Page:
SLINKY DROP (Jan 2008, Nov 2009)

When a slinky spring is suspended at its top end and then released, will the whole spring fall vertically as soon as the top end is released? Or will the bottom end fall first? Or will the top end fall first?  Think it through then check your answer  here (filmed at 300 frames/sec).  ItŐs quite surprising. See Am. J. Phys. p 583 - 587, July 2007 for an explanation.

A similar thing happens when a player strikes a ball with a bat or club or racquet. The impact sends a transverse wave along the implement, but the ball is well on its way by the time the bending wave arrives at the playerŐs hands. So, anything fancy the player does with the hands during or after striking the ball is purely for show. The only role of the hands after the impact is to bring the implement to a stop.



Most balls used in sport are spherical. Some are elongated, like oval shaped footballs. They are subject to the same ground reaction and friction forces as any other ball, but the normal reaction force rarely acts through the centre of mass of the ball. This results in a novel bounce effect whereby elongated balls tend to bounce in the direction they are pointing when they hit the ground.  To study this effect, I made a fat pencil from a plastic tube with an eraser stuck in one end. The bounce of such an object can be quite amusing, as shown in the attached movie. The bounce of such an object shows clearly that static friction is often more important than sliding friction during the bounce. Sliding friction can bring an object to rest in the sliding direction but it canŐt reverse the direction of motion and it canŐt accelerate an object in the sliding direction.  Only static friction can do that.

The plus sign on the pencil marks its centre of mass and the vertical white line in the middle of the film is a plumbob. The movie is not very entertaining when viewed in real time. You need to advance it one frame at a time to slow it down.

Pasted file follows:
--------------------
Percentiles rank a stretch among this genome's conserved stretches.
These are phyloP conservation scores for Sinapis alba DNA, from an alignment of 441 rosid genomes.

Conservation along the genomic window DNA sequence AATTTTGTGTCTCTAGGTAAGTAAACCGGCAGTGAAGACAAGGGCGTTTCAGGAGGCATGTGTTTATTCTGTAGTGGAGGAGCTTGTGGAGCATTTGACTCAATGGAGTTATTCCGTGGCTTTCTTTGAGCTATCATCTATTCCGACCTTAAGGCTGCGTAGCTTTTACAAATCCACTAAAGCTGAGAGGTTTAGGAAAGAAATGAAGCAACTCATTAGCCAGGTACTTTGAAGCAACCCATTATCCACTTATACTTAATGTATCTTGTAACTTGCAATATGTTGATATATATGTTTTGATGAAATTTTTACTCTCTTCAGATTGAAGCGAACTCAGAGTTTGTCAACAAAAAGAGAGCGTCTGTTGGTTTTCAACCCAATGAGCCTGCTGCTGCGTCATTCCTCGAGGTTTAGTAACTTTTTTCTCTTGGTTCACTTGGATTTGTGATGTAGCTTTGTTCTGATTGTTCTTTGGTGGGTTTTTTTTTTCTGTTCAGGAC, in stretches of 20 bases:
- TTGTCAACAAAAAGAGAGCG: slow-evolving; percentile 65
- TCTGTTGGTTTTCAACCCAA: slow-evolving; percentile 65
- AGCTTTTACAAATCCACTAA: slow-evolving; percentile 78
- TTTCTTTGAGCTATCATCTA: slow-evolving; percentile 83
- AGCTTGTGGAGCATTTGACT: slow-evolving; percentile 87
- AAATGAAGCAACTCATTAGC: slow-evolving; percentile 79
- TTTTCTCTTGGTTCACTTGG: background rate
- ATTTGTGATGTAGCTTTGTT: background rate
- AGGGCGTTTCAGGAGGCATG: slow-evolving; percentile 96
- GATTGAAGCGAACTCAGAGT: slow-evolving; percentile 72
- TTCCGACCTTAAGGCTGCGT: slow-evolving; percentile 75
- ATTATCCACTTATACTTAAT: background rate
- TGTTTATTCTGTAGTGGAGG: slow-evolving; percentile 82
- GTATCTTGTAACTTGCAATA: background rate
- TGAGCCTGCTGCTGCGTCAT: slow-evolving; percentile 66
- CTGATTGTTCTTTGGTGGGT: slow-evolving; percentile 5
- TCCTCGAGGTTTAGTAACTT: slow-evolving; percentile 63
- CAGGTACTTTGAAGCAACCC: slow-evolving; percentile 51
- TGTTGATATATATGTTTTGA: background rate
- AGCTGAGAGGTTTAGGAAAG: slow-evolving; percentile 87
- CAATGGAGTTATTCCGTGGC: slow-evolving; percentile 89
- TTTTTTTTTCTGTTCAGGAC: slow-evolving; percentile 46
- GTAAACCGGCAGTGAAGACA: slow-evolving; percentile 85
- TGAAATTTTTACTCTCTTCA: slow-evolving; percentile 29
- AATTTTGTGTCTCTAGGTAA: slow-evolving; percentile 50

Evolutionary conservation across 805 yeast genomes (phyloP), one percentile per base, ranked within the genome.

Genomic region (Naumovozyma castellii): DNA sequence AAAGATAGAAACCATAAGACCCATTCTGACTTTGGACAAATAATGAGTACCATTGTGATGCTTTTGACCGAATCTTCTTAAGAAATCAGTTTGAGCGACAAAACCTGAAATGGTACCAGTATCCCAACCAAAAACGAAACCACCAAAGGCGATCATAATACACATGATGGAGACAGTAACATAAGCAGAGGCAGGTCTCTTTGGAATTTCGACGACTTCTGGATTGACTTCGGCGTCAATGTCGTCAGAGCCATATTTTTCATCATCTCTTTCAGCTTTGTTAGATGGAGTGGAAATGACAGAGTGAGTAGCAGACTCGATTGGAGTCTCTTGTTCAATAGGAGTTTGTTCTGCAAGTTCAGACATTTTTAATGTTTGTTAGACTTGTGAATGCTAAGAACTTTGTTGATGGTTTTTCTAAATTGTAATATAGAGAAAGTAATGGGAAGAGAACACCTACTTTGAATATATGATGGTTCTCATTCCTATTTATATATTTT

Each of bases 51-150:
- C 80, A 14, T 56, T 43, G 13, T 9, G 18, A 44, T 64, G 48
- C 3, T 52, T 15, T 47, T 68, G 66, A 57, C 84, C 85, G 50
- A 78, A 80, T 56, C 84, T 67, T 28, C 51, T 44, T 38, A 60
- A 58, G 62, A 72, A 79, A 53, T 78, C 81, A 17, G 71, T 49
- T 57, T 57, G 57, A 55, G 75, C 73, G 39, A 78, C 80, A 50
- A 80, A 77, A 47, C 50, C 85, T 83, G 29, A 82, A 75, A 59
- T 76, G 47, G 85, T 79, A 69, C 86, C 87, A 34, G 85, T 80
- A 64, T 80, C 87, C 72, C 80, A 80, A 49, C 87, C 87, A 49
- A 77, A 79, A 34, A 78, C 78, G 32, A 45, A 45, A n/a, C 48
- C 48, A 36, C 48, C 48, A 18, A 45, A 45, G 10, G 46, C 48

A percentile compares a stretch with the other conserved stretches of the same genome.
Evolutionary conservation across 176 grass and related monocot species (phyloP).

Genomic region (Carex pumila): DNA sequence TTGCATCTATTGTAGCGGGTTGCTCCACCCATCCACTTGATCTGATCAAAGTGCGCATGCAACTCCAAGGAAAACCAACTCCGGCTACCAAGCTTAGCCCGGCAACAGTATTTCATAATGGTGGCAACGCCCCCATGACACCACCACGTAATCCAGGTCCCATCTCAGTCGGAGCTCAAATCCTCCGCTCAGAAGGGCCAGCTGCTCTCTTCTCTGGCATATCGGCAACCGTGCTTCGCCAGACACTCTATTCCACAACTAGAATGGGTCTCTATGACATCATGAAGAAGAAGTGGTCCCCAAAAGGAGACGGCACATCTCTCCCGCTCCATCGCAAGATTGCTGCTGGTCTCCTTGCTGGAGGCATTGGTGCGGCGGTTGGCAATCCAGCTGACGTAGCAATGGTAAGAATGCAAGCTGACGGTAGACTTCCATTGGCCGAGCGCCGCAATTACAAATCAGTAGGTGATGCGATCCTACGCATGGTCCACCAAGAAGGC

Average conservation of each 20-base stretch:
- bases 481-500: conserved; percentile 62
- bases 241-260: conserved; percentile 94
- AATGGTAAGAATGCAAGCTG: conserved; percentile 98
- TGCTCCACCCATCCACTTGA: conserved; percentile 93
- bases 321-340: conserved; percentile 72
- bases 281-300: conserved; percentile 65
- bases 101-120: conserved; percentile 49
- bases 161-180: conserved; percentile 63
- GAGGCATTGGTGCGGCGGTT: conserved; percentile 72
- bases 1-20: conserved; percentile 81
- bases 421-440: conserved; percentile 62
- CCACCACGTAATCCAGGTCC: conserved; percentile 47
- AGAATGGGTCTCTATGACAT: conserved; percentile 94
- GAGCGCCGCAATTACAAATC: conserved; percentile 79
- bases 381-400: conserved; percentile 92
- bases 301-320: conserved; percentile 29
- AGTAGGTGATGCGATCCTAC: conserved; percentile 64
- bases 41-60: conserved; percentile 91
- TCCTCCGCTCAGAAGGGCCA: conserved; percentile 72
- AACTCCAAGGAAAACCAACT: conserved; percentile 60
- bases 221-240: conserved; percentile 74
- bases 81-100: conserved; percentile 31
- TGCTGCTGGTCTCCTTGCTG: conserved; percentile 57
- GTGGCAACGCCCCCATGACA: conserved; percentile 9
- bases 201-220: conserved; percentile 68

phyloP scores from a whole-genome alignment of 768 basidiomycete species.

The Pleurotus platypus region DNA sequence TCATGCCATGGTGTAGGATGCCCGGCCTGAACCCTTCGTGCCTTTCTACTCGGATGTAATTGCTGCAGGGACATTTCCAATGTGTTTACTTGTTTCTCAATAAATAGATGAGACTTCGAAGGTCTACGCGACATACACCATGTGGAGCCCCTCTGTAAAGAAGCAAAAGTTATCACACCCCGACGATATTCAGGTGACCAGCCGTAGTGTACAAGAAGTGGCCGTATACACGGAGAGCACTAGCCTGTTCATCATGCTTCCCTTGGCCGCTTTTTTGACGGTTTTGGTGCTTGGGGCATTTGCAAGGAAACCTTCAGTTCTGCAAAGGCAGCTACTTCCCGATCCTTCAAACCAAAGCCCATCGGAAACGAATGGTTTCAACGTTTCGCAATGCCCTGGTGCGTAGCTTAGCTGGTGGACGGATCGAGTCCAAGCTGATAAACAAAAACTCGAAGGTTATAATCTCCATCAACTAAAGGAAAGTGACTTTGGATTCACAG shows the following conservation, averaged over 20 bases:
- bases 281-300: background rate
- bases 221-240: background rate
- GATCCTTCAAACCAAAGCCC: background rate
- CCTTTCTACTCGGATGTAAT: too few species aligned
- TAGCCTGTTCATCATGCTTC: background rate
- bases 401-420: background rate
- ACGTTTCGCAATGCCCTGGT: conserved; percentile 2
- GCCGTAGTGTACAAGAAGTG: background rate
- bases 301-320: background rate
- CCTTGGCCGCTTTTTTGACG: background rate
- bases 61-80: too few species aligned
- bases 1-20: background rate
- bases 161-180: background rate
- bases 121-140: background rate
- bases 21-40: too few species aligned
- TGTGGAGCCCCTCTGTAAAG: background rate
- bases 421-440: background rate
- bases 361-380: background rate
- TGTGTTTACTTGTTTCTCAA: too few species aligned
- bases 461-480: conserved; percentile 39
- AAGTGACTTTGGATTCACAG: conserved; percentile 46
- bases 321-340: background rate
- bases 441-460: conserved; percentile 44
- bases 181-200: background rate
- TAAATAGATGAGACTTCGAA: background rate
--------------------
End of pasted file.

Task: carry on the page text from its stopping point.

Falling pencils (or trees or chimneys) can also behave in unexpected ways, as shown in this movie and as described in this paper.


Footballs tend to bounce in the direction they are pointing when they land, as shown in MovieA. This is not always the case, since the bounce direction also depends on the spin, the direction of the spin and the initial forward speed. MovieB shows the unexpected nature of some football bounces. These two movies were filmed at 25 frames/s but each frame was split in half. The top half was recorded 10 ms before the bottom half, the time interval between each frame being 40 ms in both halves of the movie. Other bounces are shown on the Movie Clips page.

A scientific paper on this subject, including the results of 200 different bounces at various angles and spins, can be downloaded as a 700 kb pdf file.



Maximum stress in a ball occurs in the small region where the ball contacts the surface. A rough indication of the stress pattern is shown in the following photos of a 1 mm thick sheet of polycarbonate compressed edge-on (top to bottom) and viewed through two sheets of crossed polaroid. The polycarbonate sheet was cut with scissors to have a flat surface at the top and a curved surface at the bottom.




The stress is obviously concentrated in the contact region but extends around the edge of the sheet as the compression force increases due to bending of the polycarbonate sheet. The photos were taken in room light with a sheet of white cardboard at the rear to reflect light through the system. The polycarbonate sheet is between two large sheets of polaroid.